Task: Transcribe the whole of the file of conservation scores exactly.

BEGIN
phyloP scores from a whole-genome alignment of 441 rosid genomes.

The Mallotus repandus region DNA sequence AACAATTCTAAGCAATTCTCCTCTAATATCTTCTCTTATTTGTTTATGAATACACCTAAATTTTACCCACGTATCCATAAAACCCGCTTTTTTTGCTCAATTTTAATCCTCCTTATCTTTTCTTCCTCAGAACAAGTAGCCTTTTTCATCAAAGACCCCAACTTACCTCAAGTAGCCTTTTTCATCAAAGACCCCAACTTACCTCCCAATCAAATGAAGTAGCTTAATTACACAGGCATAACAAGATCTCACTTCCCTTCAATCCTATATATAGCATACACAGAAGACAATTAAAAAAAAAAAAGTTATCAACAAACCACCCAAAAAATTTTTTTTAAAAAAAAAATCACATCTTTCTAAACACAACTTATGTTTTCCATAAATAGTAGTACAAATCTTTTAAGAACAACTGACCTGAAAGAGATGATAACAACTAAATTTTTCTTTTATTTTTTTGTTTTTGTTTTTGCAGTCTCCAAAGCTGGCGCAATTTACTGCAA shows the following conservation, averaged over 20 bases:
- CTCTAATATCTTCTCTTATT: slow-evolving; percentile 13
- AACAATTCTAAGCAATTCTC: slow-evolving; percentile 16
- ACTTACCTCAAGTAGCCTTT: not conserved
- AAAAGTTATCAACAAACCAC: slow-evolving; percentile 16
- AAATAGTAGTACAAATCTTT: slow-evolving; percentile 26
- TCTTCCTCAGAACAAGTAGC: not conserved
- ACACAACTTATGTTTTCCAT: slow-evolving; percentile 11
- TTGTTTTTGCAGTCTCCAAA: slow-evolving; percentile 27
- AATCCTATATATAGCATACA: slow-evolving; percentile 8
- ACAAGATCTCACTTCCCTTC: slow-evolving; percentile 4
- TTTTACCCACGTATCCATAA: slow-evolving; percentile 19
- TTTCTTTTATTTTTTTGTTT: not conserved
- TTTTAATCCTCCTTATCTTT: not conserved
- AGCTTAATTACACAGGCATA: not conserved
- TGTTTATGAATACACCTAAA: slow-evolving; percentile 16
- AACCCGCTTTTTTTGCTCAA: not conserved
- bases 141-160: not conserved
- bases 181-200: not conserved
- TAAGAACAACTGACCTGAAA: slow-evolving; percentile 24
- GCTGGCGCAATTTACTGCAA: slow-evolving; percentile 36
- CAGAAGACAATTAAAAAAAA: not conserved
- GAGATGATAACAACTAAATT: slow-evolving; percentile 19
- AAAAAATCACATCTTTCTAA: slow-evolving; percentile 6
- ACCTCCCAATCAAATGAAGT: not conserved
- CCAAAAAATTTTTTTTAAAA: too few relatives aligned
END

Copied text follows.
phyloP scores from a whole-genome alignment of 441 rosid genomes.

The Mallotus repandus region DNA sequence AACAATTCTAAGCAATTCTCCTCTAATATCTTCTCTTATTTGTTTATGAATACACCTAAATTTTACCCACGTATCCATAAAACCCGCTTTTTTTGCTCAATTTTAATCCTCCTTATCTTTTCTTCCTCAGAACAAGTAGCCTTTTTCATCAAAGACCCCAACTTACCTCAAGTAGCCTTTTTCATCAAAGACCCCAACTTACCTCCCAATCAAATGAAGTAGCTTAATTACACAGGCATAACAAGATCTCACTTCCCTTCAATCCTATATATAGCATACACAGAAGACAATTAAAAAAAAAAAAGTTATCAACAAACCACCCAAAAAATTTTTTTTAAAAAAAAAATCACATCTTTCTAAACACAACTTATGTTTTCCATAAATAGTAGTACAAATCTTTTAAGAACAACTGACCTGAAAGAGATGATAACAACTAAATTTTTCTTTTATTTTTTTGTTTTTGTTTTTGCAGTCTCCAAAGCTGGCGCAATTTACTGCAA shows the following conservation, averaged over 20 bases:
- CTCTAATATCTTCTCTTATT: slow-evolving; percentile 13
- AACAATTCTAAGCAATTCTC: slow-evolving; percentile 16
- ACTTACCTCAAGTAGCCTTT: not conserved
- AAAAGTTATCAACAAACCAC: slow-evolving; percentile 16
- AAATAGTAGTACAAATCTTT: slow-evolving; percentile 26
- TCTTCCTCAGAACAAGTAGC: not conserved
- ACACAACTTATGTTTTCCAT: slow-evolving; percentile 11
- TTGTTTTTGCAGTCTCCAAA: slow-evolving; percentile 27
- AATCCTATATATAGCATACA: slow-evolving; percentile 8
- ACAAGATCTCACTTCCCTTC: slow-evolving; percentile 4
- TTTTACCCACGTATCCATAA: slow-evolving; percentile 19
- TTTCTTTTATTTTTTTGTTT: not conserved
- TTTTAATCCTCCTTATCTTT: not conserved
- AGCTTAATTACACAGGCATA: not conserved
- TGTTTATGAATACACCTAAA: slow-evolving; percentile 16
- AACCCGCTTTTTTTGCTCAA: not conserved
- bases 141-160: not conserved
- bases 181-200: not conserved
- TAAGAACAACTGACCTGAAA: slow-evolving; percentile 24
- GCTGGCGCAATTTACTGCAA: slow-evolving; percentile 36
- CAGAAGACAATTAAAAAAAA: not conserved
- GAGATGATAACAACTAAATT: slow-evolving; percentile 19
- AAAAAATCACATCTTTCTAA: slow-evolving; percentile 6
- ACCTCCCAATCAAATGAAGT: not conserved
- CCAAAAAATTTTTTTTAAAA: too few relatives aligned